The High-Speed rail and the TGV
A common issue to all transport development is the need to always go faster. The railway is a very good example. From the very beginning, the developments in the railways were driven by the need to carry goods and passenger at a faster pace than the one available at the time.
The Japanese opened the first high speed commercial Line Shinkansen service on 1st of October 1964 with a speed of 210 km/h using the French monophase theory. This mark the beginning of High-Speed rail. It will change idea and concept all over the world. The railway had given the idea it was a dying transport mode compared to aviation but suddenly a renewed interest came into it.
The first to react were the Germans with and then the French . The French were experimenting into new techniques like gas turbine for propulsion.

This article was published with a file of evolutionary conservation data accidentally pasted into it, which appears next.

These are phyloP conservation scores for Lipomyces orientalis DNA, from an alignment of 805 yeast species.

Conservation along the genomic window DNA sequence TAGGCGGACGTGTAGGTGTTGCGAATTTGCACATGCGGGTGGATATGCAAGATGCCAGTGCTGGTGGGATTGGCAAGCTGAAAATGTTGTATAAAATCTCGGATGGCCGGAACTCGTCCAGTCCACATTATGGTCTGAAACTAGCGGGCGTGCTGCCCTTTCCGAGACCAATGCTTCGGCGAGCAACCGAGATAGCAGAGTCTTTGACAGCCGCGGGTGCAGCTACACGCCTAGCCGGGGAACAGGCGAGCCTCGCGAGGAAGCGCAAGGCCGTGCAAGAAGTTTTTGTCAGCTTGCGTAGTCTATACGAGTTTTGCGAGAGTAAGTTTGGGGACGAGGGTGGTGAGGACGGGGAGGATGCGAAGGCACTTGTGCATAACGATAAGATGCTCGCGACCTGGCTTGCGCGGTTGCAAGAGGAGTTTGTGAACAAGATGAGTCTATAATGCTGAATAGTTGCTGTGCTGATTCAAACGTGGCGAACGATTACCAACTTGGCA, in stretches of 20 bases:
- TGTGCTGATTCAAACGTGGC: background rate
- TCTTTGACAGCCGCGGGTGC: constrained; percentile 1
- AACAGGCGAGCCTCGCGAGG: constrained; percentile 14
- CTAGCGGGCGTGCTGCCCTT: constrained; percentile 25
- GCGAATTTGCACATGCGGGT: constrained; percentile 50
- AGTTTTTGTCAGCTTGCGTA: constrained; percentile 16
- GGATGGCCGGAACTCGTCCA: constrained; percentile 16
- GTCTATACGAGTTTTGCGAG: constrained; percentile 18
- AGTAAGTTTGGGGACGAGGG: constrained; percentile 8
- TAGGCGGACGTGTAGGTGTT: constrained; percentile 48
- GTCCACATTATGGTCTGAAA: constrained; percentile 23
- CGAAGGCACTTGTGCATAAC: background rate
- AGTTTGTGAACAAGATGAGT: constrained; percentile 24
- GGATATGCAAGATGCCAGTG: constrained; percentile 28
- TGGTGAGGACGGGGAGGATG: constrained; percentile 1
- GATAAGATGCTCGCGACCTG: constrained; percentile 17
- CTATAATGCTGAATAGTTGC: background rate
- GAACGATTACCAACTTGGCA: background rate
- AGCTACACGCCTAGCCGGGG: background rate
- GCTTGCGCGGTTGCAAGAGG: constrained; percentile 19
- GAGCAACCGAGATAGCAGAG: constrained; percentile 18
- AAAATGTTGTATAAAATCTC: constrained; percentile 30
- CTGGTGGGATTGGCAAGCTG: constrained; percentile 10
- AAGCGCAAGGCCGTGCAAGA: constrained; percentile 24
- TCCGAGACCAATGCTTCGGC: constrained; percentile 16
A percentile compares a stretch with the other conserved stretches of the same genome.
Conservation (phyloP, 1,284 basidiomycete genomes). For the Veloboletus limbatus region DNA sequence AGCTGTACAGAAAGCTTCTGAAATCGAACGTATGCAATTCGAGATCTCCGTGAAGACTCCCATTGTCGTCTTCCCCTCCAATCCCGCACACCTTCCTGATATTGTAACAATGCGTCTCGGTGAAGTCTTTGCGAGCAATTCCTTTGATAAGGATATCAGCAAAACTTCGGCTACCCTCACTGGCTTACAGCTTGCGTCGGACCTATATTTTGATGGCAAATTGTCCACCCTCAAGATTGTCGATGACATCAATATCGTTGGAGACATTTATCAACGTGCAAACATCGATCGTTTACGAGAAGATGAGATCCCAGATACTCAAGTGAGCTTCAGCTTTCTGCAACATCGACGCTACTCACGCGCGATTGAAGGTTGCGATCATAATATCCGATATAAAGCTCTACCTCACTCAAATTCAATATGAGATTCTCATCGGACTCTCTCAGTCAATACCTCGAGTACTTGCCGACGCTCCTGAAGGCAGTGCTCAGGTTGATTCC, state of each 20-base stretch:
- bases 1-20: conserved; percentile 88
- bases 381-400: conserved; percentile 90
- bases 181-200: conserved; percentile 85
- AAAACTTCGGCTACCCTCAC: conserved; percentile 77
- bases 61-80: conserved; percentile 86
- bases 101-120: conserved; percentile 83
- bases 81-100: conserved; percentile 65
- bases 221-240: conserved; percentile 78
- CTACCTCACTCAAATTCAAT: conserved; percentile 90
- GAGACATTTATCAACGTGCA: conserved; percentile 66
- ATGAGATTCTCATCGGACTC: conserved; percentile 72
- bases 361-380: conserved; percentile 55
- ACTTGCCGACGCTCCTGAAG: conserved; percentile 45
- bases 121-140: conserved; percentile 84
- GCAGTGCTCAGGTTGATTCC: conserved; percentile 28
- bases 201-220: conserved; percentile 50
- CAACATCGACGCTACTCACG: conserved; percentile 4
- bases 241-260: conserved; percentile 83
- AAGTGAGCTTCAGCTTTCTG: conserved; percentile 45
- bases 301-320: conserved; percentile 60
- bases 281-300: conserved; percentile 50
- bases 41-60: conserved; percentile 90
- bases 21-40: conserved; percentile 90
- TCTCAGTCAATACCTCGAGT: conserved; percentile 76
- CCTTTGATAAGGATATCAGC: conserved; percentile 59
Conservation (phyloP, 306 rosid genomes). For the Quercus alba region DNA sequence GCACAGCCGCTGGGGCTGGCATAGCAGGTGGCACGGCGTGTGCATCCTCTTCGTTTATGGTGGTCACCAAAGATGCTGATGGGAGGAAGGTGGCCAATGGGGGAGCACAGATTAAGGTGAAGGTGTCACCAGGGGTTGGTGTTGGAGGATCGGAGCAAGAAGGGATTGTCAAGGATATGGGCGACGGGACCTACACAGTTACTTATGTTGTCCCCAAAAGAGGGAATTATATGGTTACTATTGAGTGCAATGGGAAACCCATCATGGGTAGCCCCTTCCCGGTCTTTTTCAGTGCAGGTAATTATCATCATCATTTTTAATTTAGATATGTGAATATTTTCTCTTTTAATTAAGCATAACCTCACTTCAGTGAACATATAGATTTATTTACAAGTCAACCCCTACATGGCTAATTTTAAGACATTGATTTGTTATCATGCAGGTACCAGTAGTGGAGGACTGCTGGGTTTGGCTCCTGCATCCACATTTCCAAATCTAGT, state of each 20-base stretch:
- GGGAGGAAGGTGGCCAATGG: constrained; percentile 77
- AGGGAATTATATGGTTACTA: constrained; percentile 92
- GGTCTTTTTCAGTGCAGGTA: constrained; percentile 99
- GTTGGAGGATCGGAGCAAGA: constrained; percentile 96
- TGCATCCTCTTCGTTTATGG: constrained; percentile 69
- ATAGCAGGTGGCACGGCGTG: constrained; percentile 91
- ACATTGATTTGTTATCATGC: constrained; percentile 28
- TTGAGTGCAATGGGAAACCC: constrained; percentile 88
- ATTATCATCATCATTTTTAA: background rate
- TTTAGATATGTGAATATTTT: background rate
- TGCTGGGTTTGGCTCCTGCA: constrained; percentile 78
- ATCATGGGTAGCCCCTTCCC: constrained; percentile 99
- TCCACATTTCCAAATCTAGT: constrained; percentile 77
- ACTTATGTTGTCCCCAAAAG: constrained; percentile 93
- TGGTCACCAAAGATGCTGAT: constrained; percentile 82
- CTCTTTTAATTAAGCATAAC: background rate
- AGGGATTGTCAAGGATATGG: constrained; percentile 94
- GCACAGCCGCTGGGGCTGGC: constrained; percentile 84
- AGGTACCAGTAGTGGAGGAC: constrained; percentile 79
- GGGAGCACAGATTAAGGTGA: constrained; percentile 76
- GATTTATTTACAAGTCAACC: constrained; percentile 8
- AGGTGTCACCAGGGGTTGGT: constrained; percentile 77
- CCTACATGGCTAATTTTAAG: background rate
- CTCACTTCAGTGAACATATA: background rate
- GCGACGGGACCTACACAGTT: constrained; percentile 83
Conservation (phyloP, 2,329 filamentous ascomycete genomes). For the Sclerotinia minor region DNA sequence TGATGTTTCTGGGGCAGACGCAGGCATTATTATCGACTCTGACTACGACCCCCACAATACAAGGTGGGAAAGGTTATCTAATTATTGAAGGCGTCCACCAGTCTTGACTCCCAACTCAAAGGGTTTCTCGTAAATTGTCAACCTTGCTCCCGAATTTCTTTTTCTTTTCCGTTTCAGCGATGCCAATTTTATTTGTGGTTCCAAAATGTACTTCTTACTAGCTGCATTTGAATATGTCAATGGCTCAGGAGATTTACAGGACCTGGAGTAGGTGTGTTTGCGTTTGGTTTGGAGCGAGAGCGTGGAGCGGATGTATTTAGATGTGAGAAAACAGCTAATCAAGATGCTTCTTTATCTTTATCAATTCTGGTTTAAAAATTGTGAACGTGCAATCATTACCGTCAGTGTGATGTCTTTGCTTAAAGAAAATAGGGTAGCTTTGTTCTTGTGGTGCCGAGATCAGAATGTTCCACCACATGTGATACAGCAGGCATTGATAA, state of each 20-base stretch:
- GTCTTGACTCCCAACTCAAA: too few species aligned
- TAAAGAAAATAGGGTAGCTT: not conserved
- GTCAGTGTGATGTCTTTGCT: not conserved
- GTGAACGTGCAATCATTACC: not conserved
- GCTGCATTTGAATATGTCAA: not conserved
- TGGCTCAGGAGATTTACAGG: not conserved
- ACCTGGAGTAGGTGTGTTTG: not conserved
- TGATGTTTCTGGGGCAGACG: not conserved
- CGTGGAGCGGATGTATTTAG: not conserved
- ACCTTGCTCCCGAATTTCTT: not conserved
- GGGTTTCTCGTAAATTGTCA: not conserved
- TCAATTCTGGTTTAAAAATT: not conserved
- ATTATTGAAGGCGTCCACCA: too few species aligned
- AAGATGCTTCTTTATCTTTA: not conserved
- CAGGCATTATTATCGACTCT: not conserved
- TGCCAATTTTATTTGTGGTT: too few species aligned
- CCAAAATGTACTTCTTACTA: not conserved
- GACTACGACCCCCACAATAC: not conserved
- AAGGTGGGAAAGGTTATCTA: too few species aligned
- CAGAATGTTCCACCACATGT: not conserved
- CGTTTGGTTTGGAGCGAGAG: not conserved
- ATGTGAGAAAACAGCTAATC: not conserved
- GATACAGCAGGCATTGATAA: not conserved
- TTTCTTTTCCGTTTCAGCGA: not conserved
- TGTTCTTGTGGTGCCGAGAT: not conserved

In 1972, an early prototype of the TGV powered by gas-turbine was being tested and reached speeds of 318 km/h. But the fuel crisis of 1974 cut short the experiments and other ways to increase the speed was thought. A lot of engineering went into the suspensions, traction, vehicle dynamics, braking, aerodynamics, signalling, and other technologies that needed to be developed to allow higher speeds.
As a result of those research the first train "Tres Grande Vitesse" (very high speed) TGV will enter service on the 27th of September 1981 carrying passenger at 300km/hour in between Lyon and Paris. In 1990 the TGV will set another world record of 512 km/h for electrical powered train and development will be made into introducing double decks wagons, carrying twice as many passengers. This is very identical to many developments in transport. Speed is first, making the mode very desirable to the people.